At level 2 in the early going, it was fairly devastating. Almost all regular monsters would die in one blast of this, so I soon learned to save it for use when I was in range of at least half a dozen enemies. Just the damage from it was impressive and time-saving, but the fact that it healed as well was just silly. I thought it was overpowered in practice, since I was never below 80% hit points with my Monk, thanks entirely to this skill. (And the fact that I killed all of the monsters before they had a chance to do much more than raise their crude implements.)

    Hands of Lighting granted 3 Spirit per hit, or 9 per full combo. So it took about three of them to charge up enough Spirit for one Circle of Wrath. I didn’t note the Monk’s total Spirit pool at level 9 or 10, but it was maybe 30 or 40% full when I had enough to have a CoW, man. I always did before I was up to 50% Spirit, since there was always a good sized pack of monsters that needed liberation from their earthly forms. The only point in the entire demo where I’d have liked to use several of these in a row was against DiabloWikiThe Warden and his huge mob of climbing ghouls at the very end of the demo.

    I didn’t charge up enough Spirit in advance for that, since like every other game on the PvM demo, I was about 14 minutes into my 15 minute play session and was therefore madly racing through the vast jail level of The Mad King’s Torture Chamber trying to find the six prisoner ghosts so I could activate the Warden at the end of the quest and get the Skeleton Key to finish the demo. But while beating on the Warden and his assorted undead associates, I earned up enough Spirit to unleash several CoWs, and they were devastatingly effective against so many weak skeleton and ghoul targets at such close proximity.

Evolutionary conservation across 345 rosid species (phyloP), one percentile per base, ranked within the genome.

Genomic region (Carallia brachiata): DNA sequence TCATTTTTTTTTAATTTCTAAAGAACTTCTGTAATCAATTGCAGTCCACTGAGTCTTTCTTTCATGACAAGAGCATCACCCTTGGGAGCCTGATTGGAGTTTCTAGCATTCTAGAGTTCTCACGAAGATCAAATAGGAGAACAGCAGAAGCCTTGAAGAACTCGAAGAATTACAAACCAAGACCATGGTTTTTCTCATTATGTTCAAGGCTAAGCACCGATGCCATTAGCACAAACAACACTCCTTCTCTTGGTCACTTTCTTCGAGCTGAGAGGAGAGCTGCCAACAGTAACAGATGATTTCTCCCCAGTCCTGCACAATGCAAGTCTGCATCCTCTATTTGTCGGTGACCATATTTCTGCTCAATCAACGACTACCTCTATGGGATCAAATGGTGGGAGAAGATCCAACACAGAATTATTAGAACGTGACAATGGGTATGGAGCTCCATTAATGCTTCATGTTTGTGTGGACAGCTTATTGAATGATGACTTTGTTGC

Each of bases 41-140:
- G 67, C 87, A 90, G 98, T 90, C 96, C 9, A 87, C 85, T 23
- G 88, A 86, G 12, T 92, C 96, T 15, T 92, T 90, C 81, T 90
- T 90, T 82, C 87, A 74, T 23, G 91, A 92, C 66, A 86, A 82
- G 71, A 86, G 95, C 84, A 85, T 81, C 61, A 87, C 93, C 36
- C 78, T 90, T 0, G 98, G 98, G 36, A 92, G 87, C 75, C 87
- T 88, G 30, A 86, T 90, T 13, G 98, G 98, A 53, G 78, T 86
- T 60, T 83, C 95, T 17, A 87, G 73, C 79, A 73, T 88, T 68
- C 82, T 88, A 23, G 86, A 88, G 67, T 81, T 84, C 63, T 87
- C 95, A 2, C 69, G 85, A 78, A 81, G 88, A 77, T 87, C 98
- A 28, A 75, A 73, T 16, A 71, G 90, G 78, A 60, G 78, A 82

DiabloWikiBlinding Flash
    Description: Creates a flash of light that blinds all nearby enemies. Blinded enemies will not attack unless they are attacked first. Lasts for X-X seconds. Blinded enemies have a X% reduced chance to hit.

    Truly the third of the Kardashian sisters, Blinding Flash was as unnecessary as the various defensive skills available to the Monk in last year’s Blizzcon demo. In fact, in another eerie parallel to those useless celeb siblings, I’m not entirely sure that this is the correct name for the third skill. It was definitely a defensive skill, but I couldn’t swear that it wasn’t DiabloWikiSerenity. Needless to say, I didn’t use it more than once or twice, before marrying it off to a Laker and forgetting that it had ever existed.